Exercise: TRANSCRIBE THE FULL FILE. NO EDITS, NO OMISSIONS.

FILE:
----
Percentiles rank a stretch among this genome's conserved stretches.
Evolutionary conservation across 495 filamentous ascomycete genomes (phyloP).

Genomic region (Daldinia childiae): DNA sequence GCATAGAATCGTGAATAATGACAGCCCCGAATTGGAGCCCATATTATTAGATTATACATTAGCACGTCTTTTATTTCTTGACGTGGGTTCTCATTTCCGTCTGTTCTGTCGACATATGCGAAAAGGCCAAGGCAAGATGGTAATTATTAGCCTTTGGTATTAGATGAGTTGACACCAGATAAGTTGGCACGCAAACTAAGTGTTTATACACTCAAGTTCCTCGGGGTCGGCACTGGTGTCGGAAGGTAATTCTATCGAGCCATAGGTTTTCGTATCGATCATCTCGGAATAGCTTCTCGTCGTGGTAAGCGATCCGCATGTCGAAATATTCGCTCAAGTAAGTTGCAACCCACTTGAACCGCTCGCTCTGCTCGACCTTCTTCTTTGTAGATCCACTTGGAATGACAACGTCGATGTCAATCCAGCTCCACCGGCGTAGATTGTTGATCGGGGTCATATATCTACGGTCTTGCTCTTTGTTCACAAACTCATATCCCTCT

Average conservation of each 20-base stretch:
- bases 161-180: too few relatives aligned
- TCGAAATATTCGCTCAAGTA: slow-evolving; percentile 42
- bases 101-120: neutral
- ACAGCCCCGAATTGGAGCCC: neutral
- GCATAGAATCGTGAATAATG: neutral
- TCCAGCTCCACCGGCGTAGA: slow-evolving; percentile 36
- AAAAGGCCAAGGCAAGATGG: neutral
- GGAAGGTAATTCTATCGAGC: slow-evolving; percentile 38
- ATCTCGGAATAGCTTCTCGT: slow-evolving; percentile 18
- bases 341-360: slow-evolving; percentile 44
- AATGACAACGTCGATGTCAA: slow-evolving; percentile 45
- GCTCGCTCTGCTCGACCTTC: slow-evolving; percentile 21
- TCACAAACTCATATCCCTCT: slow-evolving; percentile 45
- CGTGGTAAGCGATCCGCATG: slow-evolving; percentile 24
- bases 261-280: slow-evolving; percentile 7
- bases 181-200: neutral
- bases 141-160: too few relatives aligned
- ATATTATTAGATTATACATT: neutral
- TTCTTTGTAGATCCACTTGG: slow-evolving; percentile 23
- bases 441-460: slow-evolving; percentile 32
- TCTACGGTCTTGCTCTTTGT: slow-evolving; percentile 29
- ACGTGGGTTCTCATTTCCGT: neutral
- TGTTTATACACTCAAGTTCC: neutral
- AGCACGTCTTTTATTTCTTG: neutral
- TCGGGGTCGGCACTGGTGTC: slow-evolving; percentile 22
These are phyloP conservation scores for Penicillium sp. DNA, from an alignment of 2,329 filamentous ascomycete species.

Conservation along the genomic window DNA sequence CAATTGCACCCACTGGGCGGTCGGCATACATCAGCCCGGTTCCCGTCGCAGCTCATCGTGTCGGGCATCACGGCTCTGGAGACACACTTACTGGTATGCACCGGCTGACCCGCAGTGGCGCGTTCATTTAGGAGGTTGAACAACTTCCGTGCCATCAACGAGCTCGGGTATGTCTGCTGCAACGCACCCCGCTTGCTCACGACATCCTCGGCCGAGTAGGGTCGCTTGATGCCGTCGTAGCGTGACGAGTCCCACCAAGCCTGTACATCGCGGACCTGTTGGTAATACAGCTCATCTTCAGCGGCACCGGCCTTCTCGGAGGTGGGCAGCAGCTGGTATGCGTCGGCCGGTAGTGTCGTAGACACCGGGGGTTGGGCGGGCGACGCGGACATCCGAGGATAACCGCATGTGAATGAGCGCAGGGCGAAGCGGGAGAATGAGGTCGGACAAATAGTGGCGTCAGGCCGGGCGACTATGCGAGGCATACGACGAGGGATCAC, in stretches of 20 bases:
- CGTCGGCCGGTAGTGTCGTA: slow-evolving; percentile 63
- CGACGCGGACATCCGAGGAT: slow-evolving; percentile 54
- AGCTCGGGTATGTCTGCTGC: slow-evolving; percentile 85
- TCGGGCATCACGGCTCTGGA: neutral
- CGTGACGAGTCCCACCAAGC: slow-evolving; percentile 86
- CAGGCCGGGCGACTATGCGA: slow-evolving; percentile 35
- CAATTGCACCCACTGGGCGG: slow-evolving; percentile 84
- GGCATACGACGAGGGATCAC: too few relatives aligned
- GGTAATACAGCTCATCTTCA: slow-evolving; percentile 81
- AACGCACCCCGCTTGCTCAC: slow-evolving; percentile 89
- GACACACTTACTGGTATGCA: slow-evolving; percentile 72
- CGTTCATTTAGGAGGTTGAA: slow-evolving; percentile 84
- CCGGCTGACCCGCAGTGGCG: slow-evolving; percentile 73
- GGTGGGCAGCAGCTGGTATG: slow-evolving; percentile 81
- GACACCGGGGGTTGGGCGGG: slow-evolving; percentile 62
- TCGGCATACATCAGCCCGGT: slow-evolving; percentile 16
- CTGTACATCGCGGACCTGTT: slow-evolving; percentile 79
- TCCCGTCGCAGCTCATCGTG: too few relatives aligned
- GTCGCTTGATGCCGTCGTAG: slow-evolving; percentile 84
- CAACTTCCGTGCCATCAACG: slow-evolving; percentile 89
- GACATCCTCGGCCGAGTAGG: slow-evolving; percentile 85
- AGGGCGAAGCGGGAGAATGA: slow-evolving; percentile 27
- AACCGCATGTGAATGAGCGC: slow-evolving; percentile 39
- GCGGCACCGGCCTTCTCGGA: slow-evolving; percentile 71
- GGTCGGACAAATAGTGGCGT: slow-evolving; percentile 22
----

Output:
Percentiles rank a stretch among this genome's conserved stretches.
Evolutionary conservation across 495 filamentous ascomycete genomes (phyloP).

Genomic region (Daldinia childiae): DNA sequence GCATAGAATCGTGAATAATGACAGCCCCGAATTGGAGCCCATATTATTAGATTATACATTAGCACGTCTTTTATTTCTTGACGTGGGTTCTCATTTCCGTCTGTTCTGTCGACATATGCGAAAAGGCCAAGGCAAGATGGTAATTATTAGCCTTTGGTATTAGATGAGTTGACACCAGATAAGTTGGCACGCAAACTAAGTGTTTATACACTCAAGTTCCTCGGGGTCGGCACTGGTGTCGGAAGGTAATTCTATCGAGCCATAGGTTTTCGTATCGATCATCTCGGAATAGCTTCTCGTCGTGGTAAGCGATCCGCATGTCGAAATATTCGCTCAAGTAAGTTGCAACCCACTTGAACCGCTCGCTCTGCTCGACCTTCTTCTTTGTAGATCCACTTGGAATGACAACGTCGATGTCAATCCAGCTCCACCGGCGTAGATTGTTGATCGGGGTCATATATCTACGGTCTTGCTCTTTGTTCACAAACTCATATCCCTCT

Average conservation of each 20-base stretch:
- bases 161-180: too few relatives aligned
- TCGAAATATTCGCTCAAGTA: slow-evolving; percentile 42
- bases 101-120: neutral
- ACAGCCCCGAATTGGAGCCC: neutral
- GCATAGAATCGTGAATAATG: neutral
- TCCAGCTCCACCGGCGTAGA: slow-evolving; percentile 36
- AAAAGGCCAAGGCAAGATGG: neutral
- GGAAGGTAATTCTATCGAGC: slow-evolving; percentile 38
- ATCTCGGAATAGCTTCTCGT: slow-evolving; percentile 18
- bases 341-360: slow-evolving; percentile 44
- AATGACAACGTCGATGTCAA: slow-evolving; percentile 45
- GCTCGCTCTGCTCGACCTTC: slow-evolving; percentile 21
- TCACAAACTCATATCCCTCT: slow-evolving; percentile 45
- CGTGGTAAGCGATCCGCATG: slow-evolving; percentile 24
- bases 261-280: slow-evolving; percentile 7
- bases 181-200: neutral
- bases 141-160: too few relatives aligned
- ATATTATTAGATTATACATT: neutral
- TTCTTTGTAGATCCACTTGG: slow-evolving; percentile 23
- bases 441-460: slow-evolving; percentile 32
- TCTACGGTCTTGCTCTTTGT: slow-evolving; percentile 29
- ACGTGGGTTCTCATTTCCGT: neutral
- TGTTTATACACTCAAGTTCC: neutral
- AGCACGTCTTTTATTTCTTG: neutral
- TCGGGGTCGGCACTGGTGTC: slow-evolving; percentile 22
These are phyloP conservation scores for Penicillium sp. DNA, from an alignment of 2,329 filamentous ascomycete species.

Conservation along the genomic window DNA sequence CAATTGCACCCACTGGGCGGTCGGCATACATCAGCCCGGTTCCCGTCGCAGCTCATCGTGTCGGGCATCACGGCTCTGGAGACACACTTACTGGTATGCACCGGCTGACCCGCAGTGGCGCGTTCATTTAGGAGGTTGAACAACTTCCGTGCCATCAACGAGCTCGGGTATGTCTGCTGCAACGCACCCCGCTTGCTCACGACATCCTCGGCCGAGTAGGGTCGCTTGATGCCGTCGTAGCGTGACGAGTCCCACCAAGCCTGTACATCGCGGACCTGTTGGTAATACAGCTCATCTTCAGCGGCACCGGCCTTCTCGGAGGTGGGCAGCAGCTGGTATGCGTCGGCCGGTAGTGTCGTAGACACCGGGGGTTGGGCGGGCGACGCGGACATCCGAGGATAACCGCATGTGAATGAGCGCAGGGCGAAGCGGGAGAATGAGGTCGGACAAATAGTGGCGTCAGGCCGGGCGACTATGCGAGGCATACGACGAGGGATCAC, in stretches of 20 bases:
- CGTCGGCCGGTAGTGTCGTA: slow-evolving; percentile 63
- CGACGCGGACATCCGAGGAT: slow-evolving; percentile 54
- AGCTCGGGTATGTCTGCTGC: slow-evolving; percentile 85
- TCGGGCATCACGGCTCTGGA: neutral
- CGTGACGAGTCCCACCAAGC: slow-evolving; percentile 86
- CAGGCCGGGCGACTATGCGA: slow-evolving; percentile 35
- CAATTGCACCCACTGGGCGG: slow-evolving; percentile 84
- GGCATACGACGAGGGATCAC: too few relatives aligned
- GGTAATACAGCTCATCTTCA: slow-evolving; percentile 81
- AACGCACCCCGCTTGCTCAC: slow-evolving; percentile 89
- GACACACTTACTGGTATGCA: slow-evolving; percentile 72
- CGTTCATTTAGGAGGTTGAA: slow-evolving; percentile 84
- CCGGCTGACCCGCAGTGGCG: slow-evolving; percentile 73
- GGTGGGCAGCAGCTGGTATG: slow-evolving; percentile 81
- GACACCGGGGGTTGGGCGGG: slow-evolving; percentile 62
- TCGGCATACATCAGCCCGGT: slow-evolving; percentile 16
- CTGTACATCGCGGACCTGTT: slow-evolving; percentile 79
- TCCCGTCGCAGCTCATCGTG: too few relatives aligned
- GTCGCTTGATGCCGTCGTAG: slow-evolving; percentile 84
- CAACTTCCGTGCCATCAACG: slow-evolving; percentile 89
- GACATCCTCGGCCGAGTAGG: slow-evolving; percentile 85
- AGGGCGAAGCGGGAGAATGA: slow-evolving; percentile 27
- AACCGCATGTGAATGAGCGC: slow-evolving; percentile 39
- GCGGCACCGGCCTTCTCGGA: slow-evolving; percentile 71
- GGTCGGACAAATAGTGGCGT: slow-evolving; percentile 22